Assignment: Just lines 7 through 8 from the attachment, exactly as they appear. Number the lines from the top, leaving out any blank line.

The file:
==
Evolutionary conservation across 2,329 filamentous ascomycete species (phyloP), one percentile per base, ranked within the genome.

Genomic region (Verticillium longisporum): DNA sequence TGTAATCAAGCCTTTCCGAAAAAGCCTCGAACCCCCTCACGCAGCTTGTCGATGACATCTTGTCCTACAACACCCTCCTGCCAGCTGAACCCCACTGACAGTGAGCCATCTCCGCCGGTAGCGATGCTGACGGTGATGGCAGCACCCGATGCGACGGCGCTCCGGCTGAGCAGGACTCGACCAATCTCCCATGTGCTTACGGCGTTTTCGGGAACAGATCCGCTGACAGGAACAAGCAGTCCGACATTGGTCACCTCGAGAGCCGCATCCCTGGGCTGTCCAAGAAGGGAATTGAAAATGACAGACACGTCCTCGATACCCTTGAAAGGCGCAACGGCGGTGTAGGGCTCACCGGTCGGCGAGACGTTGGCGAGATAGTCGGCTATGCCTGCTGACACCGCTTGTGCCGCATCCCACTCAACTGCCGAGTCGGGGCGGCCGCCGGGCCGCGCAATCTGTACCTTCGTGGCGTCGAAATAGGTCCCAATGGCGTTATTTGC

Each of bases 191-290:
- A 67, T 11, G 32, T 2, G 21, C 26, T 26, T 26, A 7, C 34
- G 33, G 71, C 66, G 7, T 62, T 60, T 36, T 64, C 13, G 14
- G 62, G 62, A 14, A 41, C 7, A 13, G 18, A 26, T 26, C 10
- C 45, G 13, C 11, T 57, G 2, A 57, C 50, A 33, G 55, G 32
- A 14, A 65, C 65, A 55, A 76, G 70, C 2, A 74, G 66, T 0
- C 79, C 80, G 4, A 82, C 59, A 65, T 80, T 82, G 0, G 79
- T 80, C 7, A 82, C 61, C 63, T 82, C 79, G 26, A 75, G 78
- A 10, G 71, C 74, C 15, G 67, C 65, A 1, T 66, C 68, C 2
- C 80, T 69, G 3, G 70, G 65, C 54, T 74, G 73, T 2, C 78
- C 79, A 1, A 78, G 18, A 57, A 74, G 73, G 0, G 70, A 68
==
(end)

- C 45, G 13, C 11, T 57, G 2, A 57, C 50, A 33, G 55, G 32
- A 14, A 65, C 65, A 55, A 76, G 70, C 2, A 74, G 66, T 0